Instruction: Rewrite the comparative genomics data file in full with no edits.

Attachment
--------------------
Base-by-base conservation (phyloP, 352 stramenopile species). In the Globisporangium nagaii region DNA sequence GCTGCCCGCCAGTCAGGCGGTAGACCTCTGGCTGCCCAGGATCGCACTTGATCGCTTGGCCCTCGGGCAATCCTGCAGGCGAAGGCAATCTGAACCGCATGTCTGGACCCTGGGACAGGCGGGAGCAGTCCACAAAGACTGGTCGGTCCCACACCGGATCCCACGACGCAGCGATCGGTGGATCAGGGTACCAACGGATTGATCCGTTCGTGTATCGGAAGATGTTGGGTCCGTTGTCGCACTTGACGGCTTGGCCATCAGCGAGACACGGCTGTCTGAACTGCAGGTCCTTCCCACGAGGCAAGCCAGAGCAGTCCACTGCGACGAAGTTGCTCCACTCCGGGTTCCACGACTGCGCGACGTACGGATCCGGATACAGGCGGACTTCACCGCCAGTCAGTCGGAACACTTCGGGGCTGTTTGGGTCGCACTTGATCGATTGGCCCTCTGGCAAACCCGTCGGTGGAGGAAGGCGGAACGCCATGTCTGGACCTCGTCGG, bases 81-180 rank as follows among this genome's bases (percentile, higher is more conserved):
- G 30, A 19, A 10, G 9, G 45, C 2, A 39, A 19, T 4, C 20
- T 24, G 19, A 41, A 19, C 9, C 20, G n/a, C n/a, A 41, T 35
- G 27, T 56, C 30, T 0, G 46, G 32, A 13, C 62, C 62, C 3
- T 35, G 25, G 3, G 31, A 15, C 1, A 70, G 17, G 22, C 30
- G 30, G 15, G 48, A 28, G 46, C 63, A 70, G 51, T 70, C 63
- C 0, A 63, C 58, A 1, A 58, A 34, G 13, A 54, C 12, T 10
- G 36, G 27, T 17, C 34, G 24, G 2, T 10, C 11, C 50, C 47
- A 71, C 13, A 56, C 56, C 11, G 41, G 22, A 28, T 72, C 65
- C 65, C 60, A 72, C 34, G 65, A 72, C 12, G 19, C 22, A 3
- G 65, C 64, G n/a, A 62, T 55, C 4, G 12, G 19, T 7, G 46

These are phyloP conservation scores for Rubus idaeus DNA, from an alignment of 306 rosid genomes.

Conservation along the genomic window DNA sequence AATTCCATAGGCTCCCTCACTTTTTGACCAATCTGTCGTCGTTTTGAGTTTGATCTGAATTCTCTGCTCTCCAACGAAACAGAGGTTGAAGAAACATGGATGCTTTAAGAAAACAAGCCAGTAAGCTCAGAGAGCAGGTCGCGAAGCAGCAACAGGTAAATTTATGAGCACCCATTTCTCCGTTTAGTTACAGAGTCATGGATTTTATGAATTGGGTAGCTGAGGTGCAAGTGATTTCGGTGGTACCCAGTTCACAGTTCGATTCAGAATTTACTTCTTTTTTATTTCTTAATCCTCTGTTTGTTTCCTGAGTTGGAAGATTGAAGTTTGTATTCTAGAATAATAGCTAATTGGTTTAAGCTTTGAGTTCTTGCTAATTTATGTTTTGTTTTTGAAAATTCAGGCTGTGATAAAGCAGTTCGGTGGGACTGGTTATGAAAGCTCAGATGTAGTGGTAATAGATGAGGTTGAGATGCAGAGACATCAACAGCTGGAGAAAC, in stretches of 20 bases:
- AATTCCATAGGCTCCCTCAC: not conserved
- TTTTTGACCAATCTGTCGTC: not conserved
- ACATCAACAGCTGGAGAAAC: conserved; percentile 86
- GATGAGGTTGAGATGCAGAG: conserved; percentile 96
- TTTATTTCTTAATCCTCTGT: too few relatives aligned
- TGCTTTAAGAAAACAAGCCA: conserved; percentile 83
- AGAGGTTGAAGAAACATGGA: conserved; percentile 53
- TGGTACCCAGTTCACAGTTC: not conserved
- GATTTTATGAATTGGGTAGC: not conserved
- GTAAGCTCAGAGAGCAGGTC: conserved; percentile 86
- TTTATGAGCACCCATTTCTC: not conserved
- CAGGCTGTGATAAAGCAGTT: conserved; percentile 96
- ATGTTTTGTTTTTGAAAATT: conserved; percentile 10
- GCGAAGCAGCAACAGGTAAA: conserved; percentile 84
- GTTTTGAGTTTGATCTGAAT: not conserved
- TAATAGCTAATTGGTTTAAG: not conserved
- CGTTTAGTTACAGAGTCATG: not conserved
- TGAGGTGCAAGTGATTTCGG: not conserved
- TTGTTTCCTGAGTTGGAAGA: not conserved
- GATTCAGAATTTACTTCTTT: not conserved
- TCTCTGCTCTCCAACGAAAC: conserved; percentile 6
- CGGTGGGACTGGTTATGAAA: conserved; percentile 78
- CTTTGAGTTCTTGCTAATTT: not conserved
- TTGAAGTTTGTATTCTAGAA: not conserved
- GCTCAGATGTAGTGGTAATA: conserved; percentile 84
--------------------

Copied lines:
Base-by-base conservation (phyloP, 352 stramenopile species). In the Globisporangium nagaii region DNA sequence GCTGCCCGCCAGTCAGGCGGTAGACCTCTGGCTGCCCAGGATCGCACTTGATCGCTTGGCCCTCGGGCAATCCTGCAGGCGAAGGCAATCTGAACCGCATGTCTGGACCCTGGGACAGGCGGGAGCAGTCCACAAAGACTGGTCGGTCCCACACCGGATCCCACGACGCAGCGATCGGTGGATCAGGGTACCAACGGATTGATCCGTTCGTGTATCGGAAGATGTTGGGTCCGTTGTCGCACTTGACGGCTTGGCCATCAGCGAGACACGGCTGTCTGAACTGCAGGTCCTTCCCACGAGGCAAGCCAGAGCAGTCCACTGCGACGAAGTTGCTCCACTCCGGGTTCCACGACTGCGCGACGTACGGATCCGGATACAGGCGGACTTCACCGCCAGTCAGTCGGAACACTTCGGGGCTGTTTGGGTCGCACTTGATCGATTGGCCCTCTGGCAAACCCGTCGGTGGAGGAAGGCGGAACGCCATGTCTGGACCTCGTCGG, bases 81-180 rank as follows among this genome's bases (percentile, higher is more conserved):
- G 30, A 19, A 10, G 9, G 45, C 2, A 39, A 19, T 4, C 20
- T 24, G 19, A 41, A 19, C 9, C 20, G n/a, C n/a, A 41, T 35
- G 27, T 56, C 30, T 0, G 46, G 32, A 13, C 62, C 62, C 3
- T 35, G 25, G 3, G 31, A 15, C 1, A 70, G 17, G 22, C 30
- G 30, G 15, G 48, A 28, G 46, C 63, A 70, G 51, T 70, C 63
- C 0, A 63, C 58, A 1, A 58, A 34, G 13, A 54, C 12, T 10
- G 36, G 27, T 17, C 34, G 24, G 2, T 10, C 11, C 50, C 47
- A 71, C 13, A 56, C 56, C 11, G 41, G 22, A 28, T 72, C 65
- C 65, C 60, A 72, C 34, G 65, A 72, C 12, G 19, C 22, A 3
- G 65, C 64, G n/a, A 62, T 55, C 4, G 12, G 19, T 7, G 46

These are phyloP conservation scores for Rubus idaeus DNA, from an alignment of 306 rosid genomes.

Conservation along the genomic window DNA sequence AATTCCATAGGCTCCCTCACTTTTTGACCAATCTGTCGTCGTTTTGAGTTTGATCTGAATTCTCTGCTCTCCAACGAAACAGAGGTTGAAGAAACATGGATGCTTTAAGAAAACAAGCCAGTAAGCTCAGAGAGCAGGTCGCGAAGCAGCAACAGGTAAATTTATGAGCACCCATTTCTCCGTTTAGTTACAGAGTCATGGATTTTATGAATTGGGTAGCTGAGGTGCAAGTGATTTCGGTGGTACCCAGTTCACAGTTCGATTCAGAATTTACTTCTTTTTTATTTCTTAATCCTCTGTTTGTTTCCTGAGTTGGAAGATTGAAGTTTGTATTCTAGAATAATAGCTAATTGGTTTAAGCTTTGAGTTCTTGCTAATTTATGTTTTGTTTTTGAAAATTCAGGCTGTGATAAAGCAGTTCGGTGGGACTGGTTATGAAAGCTCAGATGTAGTGGTAATAGATGAGGTTGAGATGCAGAGACATCAACAGCTGGAGAAAC, in stretches of 20 bases:
- AATTCCATAGGCTCCCTCAC: not conserved
- TTTTTGACCAATCTGTCGTC: not conserved
- ACATCAACAGCTGGAGAAAC: conserved; percentile 86
- GATGAGGTTGAGATGCAGAG: conserved; percentile 96
- TTTATTTCTTAATCCTCTGT: too few relatives aligned
- TGCTTTAAGAAAACAAGCCA: conserved; percentile 83
- AGAGGTTGAAGAAACATGGA: conserved; percentile 53
- TGGTACCCAGTTCACAGTTC: not conserved
- GATTTTATGAATTGGGTAGC: not conserved
- GTAAGCTCAGAGAGCAGGTC: conserved; percentile 86
- TTTATGAGCACCCATTTCTC: not conserved
- CAGGCTGTGATAAAGCAGTT: conserved; percentile 96
- ATGTTTTGTTTTTGAAAATT: conserved; percentile 10
- GCGAAGCAGCAACAGGTAAA: conserved; percentile 84
- GTTTTGAGTTTGATCTGAAT: not conserved
- TAATAGCTAATTGGTTTAAG: not conserved
- CGTTTAGTTACAGAGTCATG: not conserved
- TGAGGTGCAAGTGATTTCGG: not conserved
- TTGTTTCCTGAGTTGGAAGA: not conserved
- GATTCAGAATTTACTTCTTT: not conserved
- TCTCTGCTCTCCAACGAAAC: conserved; percentile 6
- CGGTGGGACTGGTTATGAAA: conserved; percentile 78
- CTTTGAGTTCTTGCTAATTT: not conserved
- TTGAAGTTTGTATTCTAGAA: not conserved
- GCTCAGATGTAGTGGTAATA: conserved; percentile 84